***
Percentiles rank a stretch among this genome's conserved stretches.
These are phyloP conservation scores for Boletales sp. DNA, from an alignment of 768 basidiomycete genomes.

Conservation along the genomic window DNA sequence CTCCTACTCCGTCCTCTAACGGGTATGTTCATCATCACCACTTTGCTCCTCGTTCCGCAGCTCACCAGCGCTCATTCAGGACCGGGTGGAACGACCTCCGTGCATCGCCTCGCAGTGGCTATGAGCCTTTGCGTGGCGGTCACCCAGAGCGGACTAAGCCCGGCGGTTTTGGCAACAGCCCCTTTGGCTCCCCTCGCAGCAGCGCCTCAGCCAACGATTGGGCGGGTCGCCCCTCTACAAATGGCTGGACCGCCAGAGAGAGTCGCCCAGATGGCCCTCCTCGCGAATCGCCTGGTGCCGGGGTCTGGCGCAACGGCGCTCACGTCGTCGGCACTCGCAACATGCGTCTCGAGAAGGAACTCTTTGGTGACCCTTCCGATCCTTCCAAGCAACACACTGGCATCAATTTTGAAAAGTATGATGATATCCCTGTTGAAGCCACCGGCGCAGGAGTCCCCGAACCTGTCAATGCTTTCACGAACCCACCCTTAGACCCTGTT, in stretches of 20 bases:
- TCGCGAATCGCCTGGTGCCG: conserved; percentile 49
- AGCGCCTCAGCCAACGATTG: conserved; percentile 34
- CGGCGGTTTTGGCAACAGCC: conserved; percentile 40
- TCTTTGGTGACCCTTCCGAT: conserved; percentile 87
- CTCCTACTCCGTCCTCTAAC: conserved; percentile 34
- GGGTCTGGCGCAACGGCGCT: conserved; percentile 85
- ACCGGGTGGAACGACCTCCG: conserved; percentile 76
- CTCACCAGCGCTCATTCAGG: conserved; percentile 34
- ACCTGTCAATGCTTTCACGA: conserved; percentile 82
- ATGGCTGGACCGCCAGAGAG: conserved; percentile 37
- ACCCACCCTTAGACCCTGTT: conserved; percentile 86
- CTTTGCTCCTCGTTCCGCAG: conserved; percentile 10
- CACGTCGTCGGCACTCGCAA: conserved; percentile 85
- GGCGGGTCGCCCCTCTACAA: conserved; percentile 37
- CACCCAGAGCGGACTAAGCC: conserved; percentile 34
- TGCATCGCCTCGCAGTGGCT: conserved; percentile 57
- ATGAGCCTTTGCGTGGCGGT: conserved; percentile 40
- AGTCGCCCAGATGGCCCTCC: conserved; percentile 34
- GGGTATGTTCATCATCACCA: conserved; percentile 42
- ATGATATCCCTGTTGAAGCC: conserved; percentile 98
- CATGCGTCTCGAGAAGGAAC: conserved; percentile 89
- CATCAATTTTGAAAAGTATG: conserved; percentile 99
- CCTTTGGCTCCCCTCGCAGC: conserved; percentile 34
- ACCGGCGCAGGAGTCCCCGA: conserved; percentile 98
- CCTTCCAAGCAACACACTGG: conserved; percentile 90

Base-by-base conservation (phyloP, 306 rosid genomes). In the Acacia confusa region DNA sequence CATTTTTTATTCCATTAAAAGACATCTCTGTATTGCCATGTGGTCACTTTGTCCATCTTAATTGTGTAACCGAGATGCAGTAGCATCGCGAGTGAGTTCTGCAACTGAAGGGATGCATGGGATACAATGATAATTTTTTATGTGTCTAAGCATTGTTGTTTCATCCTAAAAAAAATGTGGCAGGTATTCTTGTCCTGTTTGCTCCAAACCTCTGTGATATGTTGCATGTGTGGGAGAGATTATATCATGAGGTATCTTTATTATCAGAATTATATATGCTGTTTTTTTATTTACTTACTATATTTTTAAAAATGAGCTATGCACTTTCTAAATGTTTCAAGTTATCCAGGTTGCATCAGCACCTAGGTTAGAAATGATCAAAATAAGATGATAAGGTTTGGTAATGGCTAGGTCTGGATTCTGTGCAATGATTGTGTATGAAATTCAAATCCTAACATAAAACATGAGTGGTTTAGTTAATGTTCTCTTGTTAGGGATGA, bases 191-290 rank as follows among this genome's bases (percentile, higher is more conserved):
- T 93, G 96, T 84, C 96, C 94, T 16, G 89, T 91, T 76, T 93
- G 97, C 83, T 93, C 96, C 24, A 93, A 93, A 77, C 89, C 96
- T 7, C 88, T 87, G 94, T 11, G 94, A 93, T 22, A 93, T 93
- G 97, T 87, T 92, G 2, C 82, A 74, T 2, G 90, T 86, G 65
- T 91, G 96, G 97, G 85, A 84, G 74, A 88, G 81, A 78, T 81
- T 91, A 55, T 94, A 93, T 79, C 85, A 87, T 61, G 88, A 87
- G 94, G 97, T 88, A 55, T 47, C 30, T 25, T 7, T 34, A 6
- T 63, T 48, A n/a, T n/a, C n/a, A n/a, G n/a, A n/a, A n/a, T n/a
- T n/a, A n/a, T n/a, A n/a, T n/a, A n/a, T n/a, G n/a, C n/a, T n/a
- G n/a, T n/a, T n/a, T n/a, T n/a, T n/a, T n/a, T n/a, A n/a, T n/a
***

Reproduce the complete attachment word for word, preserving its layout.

Percentiles rank a stretch among this genome's conserved stretches.
These are phyloP conservation scores for Boletales sp. DNA, from an alignment of 768 basidiomycete genomes.

Conservation along the genomic window DNA sequence CTCCTACTCCGTCCTCTAACGGGTATGTTCATCATCACCACTTTGCTCCTCGTTCCGCAGCTCACCAGCGCTCATTCAGGACCGGGTGGAACGACCTCCGTGCATCGCCTCGCAGTGGCTATGAGCCTTTGCGTGGCGGTCACCCAGAGCGGACTAAGCCCGGCGGTTTTGGCAACAGCCCCTTTGGCTCCCCTCGCAGCAGCGCCTCAGCCAACGATTGGGCGGGTCGCCCCTCTACAAATGGCTGGACCGCCAGAGAGAGTCGCCCAGATGGCCCTCCTCGCGAATCGCCTGGTGCCGGGGTCTGGCGCAACGGCGCTCACGTCGTCGGCACTCGCAACATGCGTCTCGAGAAGGAACTCTTTGGTGACCCTTCCGATCCTTCCAAGCAACACACTGGCATCAATTTTGAAAAGTATGATGATATCCCTGTTGAAGCCACCGGCGCAGGAGTCCCCGAACCTGTCAATGCTTTCACGAACCCACCCTTAGACCCTGTT, in stretches of 20 bases:
- TCGCGAATCGCCTGGTGCCG: conserved; percentile 49
- AGCGCCTCAGCCAACGATTG: conserved; percentile 34
- CGGCGGTTTTGGCAACAGCC: conserved; percentile 40
- TCTTTGGTGACCCTTCCGAT: conserved; percentile 87
- CTCCTACTCCGTCCTCTAAC: conserved; percentile 34
- GGGTCTGGCGCAACGGCGCT: conserved; percentile 85
- ACCGGGTGGAACGACCTCCG: conserved; percentile 76
- CTCACCAGCGCTCATTCAGG: conserved; percentile 34
- ACCTGTCAATGCTTTCACGA: conserved; percentile 82
- ATGGCTGGACCGCCAGAGAG: conserved; percentile 37
- ACCCACCCTTAGACCCTGTT: conserved; percentile 86
- CTTTGCTCCTCGTTCCGCAG: conserved; percentile 10
- CACGTCGTCGGCACTCGCAA: conserved; percentile 85
- GGCGGGTCGCCCCTCTACAA: conserved; percentile 37
- CACCCAGAGCGGACTAAGCC: conserved; percentile 34
- TGCATCGCCTCGCAGTGGCT: conserved; percentile 57
- ATGAGCCTTTGCGTGGCGGT: conserved; percentile 40
- AGTCGCCCAGATGGCCCTCC: conserved; percentile 34
- GGGTATGTTCATCATCACCA: conserved; percentile 42
- ATGATATCCCTGTTGAAGCC: conserved; percentile 98
- CATGCGTCTCGAGAAGGAAC: conserved; percentile 89
- CATCAATTTTGAAAAGTATG: conserved; percentile 99
- CCTTTGGCTCCCCTCGCAGC: conserved; percentile 34
- ACCGGCGCAGGAGTCCCCGA: conserved; percentile 98
- CCTTCCAAGCAACACACTGG: conserved; percentile 90

Base-by-base conservation (phyloP, 306 rosid genomes). In the Acacia confusa region DNA sequence CATTTTTTATTCCATTAAAAGACATCTCTGTATTGCCATGTGGTCACTTTGTCCATCTTAATTGTGTAACCGAGATGCAGTAGCATCGCGAGTGAGTTCTGCAACTGAAGGGATGCATGGGATACAATGATAATTTTTTATGTGTCTAAGCATTGTTGTTTCATCCTAAAAAAAATGTGGCAGGTATTCTTGTCCTGTTTGCTCCAAACCTCTGTGATATGTTGCATGTGTGGGAGAGATTATATCATGAGGTATCTTTATTATCAGAATTATATATGCTGTTTTTTTATTTACTTACTATATTTTTAAAAATGAGCTATGCACTTTCTAAATGTTTCAAGTTATCCAGGTTGCATCAGCACCTAGGTTAGAAATGATCAAAATAAGATGATAAGGTTTGGTAATGGCTAGGTCTGGATTCTGTGCAATGATTGTGTATGAAATTCAAATCCTAACATAAAACATGAGTGGTTTAGTTAATGTTCTCTTGTTAGGGATGA, bases 191-290 rank as follows among this genome's bases (percentile, higher is more conserved):
- T 93, G 96, T 84, C 96, C 94, T 16, G 89, T 91, T 76, T 93
- G 97, C 83, T 93, C 96, C 24, A 93, A 93, A 77, C 89, C 96
- T 7, C 88, T 87, G 94, T 11, G 94, A 93, T 22, A 93, T 93
- G 97, T 87, T 92, G 2, C 82, A 74, T 2, G 90, T 86, G 65
- T 91, G 96, G 97, G 85, A 84, G 74, A 88, G 81, A 78, T 81
- T 91, A 55, T 94, A 93, T 79, C 85, A 87, T 61, G 88, A 87
- G 94, G 97, T 88, A 55, T 47, C 30, T 25, T 7, T 34, A 6
- T 63, T 48, A n/a, T n/a, C n/a, A n/a, G n/a, A n/a, A n/a, T n/a
- T n/a, A n/a, T n/a, A n/a, T n/a, A n/a, T n/a, G n/a, C n/a, T n/a
- G n/a, T n/a, T n/a, T n/a, T n/a, T n/a, T n/a, T n/a, A n/a, T n/a